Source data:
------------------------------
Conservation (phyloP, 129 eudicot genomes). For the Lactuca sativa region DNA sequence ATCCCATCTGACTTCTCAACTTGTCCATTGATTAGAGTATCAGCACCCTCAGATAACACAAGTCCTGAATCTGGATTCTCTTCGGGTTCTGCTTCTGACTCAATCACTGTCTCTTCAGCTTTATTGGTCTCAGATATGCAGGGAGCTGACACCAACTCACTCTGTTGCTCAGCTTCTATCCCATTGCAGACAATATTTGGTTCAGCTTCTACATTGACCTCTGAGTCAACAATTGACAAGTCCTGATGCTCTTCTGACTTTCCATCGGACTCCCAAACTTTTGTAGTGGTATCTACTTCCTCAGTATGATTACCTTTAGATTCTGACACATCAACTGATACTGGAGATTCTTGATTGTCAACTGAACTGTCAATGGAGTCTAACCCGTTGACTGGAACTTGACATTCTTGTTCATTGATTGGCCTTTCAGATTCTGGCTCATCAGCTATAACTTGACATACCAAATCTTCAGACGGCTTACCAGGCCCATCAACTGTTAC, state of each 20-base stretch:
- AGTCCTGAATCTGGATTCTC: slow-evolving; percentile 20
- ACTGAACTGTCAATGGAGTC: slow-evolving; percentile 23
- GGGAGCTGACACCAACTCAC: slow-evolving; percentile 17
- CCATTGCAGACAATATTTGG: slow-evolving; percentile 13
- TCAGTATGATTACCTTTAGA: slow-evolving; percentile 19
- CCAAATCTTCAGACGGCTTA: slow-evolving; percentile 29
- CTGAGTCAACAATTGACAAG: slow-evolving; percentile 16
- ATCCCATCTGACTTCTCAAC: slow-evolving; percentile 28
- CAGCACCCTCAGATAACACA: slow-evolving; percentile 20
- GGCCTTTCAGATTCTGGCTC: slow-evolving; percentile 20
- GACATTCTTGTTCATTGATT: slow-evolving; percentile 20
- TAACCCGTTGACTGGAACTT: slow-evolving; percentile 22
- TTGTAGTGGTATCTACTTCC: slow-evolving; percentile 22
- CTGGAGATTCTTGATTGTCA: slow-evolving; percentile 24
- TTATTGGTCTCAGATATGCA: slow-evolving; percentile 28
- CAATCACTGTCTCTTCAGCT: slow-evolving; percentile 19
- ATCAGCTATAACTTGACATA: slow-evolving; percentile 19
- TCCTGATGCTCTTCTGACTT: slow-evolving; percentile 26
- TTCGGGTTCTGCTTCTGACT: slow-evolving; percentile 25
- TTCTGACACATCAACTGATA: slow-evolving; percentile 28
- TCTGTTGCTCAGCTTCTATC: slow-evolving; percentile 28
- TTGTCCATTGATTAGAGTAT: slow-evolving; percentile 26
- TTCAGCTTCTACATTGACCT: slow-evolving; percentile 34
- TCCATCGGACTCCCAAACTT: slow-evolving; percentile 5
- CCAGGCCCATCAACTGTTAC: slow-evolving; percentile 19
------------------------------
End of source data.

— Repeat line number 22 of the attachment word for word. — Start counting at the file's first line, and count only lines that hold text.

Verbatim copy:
- TCTGTTGCTCAGCTTCTATC: slow-evolving; percentile 28